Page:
Bangor, ME. It’s a small Maine city located nearly 2 hours north of Portland. Few no of it outside the state, that is, unless you’ve heard it referred to by it’s “other name”. For years, this city served as the inspiration for Stephen King’s fictional town of Derry. It’s no wonder, as the author himself lives here, drawing inspiration for his work by the landscape that surrounds him. That being said, it’s only fitting that we made the trek north to screen our Stephen King adaptation “Suffer the lIttle Children” at the Bangorfest, a horror themed festival in King’s hometown.
The convention, although a relatively new one, drew some great guests like: Tony Todd (Candy Man), Tom Devlin (Face Off Season 1 Winner, Puppet Master), Camile Keaton (I Spit on Your Grave) and the car used in John Carpenter’s adaptation of Stephen King’s Christine.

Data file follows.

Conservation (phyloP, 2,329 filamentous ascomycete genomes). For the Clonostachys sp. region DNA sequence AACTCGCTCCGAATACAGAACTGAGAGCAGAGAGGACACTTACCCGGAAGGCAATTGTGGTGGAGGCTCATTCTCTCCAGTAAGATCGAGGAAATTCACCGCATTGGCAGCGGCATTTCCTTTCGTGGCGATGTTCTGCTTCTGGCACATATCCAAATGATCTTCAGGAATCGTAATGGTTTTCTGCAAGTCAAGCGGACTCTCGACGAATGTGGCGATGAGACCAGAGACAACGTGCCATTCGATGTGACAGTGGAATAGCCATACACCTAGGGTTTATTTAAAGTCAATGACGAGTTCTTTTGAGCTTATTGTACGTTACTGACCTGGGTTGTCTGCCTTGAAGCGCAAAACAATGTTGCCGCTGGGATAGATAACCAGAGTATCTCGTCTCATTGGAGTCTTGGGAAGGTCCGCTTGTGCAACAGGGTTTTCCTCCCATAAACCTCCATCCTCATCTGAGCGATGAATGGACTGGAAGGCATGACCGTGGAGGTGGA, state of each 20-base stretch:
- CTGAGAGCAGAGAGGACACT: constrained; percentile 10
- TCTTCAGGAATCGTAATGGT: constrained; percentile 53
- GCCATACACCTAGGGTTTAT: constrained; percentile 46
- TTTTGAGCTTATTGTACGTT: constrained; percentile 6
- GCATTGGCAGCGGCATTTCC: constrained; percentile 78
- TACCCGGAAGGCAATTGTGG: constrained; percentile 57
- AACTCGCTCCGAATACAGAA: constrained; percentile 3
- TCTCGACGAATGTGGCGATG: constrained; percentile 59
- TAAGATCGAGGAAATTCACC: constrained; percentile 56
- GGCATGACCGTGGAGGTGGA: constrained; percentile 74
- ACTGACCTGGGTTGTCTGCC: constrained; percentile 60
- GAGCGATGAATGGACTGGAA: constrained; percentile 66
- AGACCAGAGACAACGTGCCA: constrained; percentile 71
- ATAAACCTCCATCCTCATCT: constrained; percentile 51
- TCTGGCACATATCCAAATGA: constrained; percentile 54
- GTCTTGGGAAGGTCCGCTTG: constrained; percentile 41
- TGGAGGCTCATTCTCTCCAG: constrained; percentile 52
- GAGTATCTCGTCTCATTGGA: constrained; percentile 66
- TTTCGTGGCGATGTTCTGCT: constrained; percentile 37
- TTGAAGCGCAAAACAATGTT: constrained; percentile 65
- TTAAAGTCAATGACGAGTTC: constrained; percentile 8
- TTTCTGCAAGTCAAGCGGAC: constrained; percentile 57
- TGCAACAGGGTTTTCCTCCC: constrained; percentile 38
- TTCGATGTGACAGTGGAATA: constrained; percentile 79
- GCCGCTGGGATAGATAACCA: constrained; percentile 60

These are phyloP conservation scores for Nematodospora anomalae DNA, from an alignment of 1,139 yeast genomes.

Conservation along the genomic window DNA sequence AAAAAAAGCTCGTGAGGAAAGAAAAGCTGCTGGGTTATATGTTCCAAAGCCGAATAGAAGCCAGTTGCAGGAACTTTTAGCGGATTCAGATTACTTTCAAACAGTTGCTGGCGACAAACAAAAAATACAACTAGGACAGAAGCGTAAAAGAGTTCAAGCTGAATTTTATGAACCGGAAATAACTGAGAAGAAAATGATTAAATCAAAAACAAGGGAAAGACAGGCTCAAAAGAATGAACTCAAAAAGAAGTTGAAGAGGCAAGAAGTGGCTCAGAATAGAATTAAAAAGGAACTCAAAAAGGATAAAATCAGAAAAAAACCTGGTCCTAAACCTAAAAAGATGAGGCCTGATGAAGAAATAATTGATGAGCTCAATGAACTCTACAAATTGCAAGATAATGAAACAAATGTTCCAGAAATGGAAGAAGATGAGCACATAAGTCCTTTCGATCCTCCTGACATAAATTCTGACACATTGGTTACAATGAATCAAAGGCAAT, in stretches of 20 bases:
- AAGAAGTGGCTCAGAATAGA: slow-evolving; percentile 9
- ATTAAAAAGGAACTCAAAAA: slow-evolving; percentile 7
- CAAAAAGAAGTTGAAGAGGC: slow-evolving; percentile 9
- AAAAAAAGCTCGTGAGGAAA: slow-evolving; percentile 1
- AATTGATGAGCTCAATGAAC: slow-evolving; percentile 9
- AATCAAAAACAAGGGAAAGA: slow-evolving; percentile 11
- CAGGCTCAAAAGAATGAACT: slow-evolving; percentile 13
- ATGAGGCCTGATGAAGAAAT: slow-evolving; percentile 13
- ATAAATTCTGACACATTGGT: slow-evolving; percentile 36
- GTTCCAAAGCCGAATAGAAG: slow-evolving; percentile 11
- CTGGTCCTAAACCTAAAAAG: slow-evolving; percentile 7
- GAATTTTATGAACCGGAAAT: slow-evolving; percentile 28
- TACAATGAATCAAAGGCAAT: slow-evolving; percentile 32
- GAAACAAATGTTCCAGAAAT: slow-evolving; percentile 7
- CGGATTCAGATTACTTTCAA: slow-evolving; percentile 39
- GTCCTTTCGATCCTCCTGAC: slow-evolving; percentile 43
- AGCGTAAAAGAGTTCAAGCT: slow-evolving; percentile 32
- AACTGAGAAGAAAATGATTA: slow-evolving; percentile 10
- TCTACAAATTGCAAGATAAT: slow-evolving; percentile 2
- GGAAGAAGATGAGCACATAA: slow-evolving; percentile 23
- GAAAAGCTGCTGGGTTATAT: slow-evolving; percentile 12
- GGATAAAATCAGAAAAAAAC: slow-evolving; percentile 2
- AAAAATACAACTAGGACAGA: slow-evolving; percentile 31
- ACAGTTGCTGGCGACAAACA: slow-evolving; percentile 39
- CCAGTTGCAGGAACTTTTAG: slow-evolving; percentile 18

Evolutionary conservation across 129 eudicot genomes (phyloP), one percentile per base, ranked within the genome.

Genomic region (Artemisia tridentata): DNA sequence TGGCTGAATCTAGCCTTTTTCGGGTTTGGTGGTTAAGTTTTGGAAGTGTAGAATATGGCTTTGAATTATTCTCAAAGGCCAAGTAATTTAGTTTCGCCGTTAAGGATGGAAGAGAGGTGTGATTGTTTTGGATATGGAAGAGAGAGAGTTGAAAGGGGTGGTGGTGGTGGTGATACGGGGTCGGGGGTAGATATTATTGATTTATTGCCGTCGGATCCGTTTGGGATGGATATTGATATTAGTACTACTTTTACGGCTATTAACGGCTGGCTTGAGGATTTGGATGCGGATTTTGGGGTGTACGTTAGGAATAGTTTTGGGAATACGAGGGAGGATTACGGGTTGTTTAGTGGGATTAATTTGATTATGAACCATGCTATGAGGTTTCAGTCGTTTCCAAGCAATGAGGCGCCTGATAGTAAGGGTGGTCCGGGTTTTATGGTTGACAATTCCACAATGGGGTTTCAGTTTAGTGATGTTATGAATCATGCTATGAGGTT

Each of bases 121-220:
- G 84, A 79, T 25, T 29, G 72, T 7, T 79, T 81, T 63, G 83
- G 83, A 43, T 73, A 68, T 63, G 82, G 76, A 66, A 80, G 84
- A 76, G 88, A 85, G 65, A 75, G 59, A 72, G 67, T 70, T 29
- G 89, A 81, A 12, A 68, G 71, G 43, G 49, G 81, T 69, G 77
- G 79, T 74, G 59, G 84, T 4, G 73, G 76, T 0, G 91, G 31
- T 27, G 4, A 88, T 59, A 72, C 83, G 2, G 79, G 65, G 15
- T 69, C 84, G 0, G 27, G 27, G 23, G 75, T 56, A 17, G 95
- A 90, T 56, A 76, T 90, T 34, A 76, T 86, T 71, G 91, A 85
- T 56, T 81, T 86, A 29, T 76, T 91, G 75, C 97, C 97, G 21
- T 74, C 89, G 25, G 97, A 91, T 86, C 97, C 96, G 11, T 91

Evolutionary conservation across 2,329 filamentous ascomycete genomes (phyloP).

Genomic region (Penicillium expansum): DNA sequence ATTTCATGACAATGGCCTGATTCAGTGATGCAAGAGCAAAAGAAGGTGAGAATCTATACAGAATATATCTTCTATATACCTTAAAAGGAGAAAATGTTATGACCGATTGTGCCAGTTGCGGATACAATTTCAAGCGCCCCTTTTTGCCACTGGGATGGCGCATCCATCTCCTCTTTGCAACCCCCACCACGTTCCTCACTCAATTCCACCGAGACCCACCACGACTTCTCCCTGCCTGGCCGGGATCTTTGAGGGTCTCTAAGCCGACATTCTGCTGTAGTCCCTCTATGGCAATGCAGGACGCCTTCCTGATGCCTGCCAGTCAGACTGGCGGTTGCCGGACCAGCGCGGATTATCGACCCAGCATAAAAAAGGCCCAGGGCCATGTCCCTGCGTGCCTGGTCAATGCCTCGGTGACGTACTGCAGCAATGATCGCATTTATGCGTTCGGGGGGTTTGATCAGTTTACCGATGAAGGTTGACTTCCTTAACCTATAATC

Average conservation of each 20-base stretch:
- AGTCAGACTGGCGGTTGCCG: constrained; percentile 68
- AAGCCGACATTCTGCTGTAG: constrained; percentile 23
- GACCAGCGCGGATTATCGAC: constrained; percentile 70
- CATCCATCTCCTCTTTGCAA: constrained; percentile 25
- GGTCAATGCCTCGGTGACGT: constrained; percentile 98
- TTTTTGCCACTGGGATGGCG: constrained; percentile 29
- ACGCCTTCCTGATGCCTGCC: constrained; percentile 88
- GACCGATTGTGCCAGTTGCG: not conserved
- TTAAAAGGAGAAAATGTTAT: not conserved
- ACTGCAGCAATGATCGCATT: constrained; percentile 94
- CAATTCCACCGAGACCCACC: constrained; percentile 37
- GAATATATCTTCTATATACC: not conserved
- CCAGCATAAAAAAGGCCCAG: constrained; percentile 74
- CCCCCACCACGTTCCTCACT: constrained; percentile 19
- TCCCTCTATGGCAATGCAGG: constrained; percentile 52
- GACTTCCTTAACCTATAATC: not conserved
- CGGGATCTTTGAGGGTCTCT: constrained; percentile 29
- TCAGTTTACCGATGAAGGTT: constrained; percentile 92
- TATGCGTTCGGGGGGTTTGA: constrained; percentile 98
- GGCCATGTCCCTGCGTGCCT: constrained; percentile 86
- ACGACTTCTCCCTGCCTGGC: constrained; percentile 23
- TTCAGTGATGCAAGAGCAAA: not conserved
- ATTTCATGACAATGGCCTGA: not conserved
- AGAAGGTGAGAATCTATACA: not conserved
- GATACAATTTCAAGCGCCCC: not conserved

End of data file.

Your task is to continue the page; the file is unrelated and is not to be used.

On Sunday morning, the doors to the convention opened later than on the previous day. Seeing as how I woke up earlier than planned, I decided to use the morning to explore some of the more famous spots around town that inspired King’s work. The trip would bring me to such locations as: The Paul Bunyan Statue (IT), The Thomas Hill Standpipe (IT), Kossuth Street (11/22/63), the sewer drain on the corner of Union and Jackson where little Georgie met an untimely demise (IT), as well as Mount Hope Cemetery, the backdrop for young Gage Creed’s funeral in Mary Lambert’s film adaptation of Pet Semetary, and finally Stephen King’s house.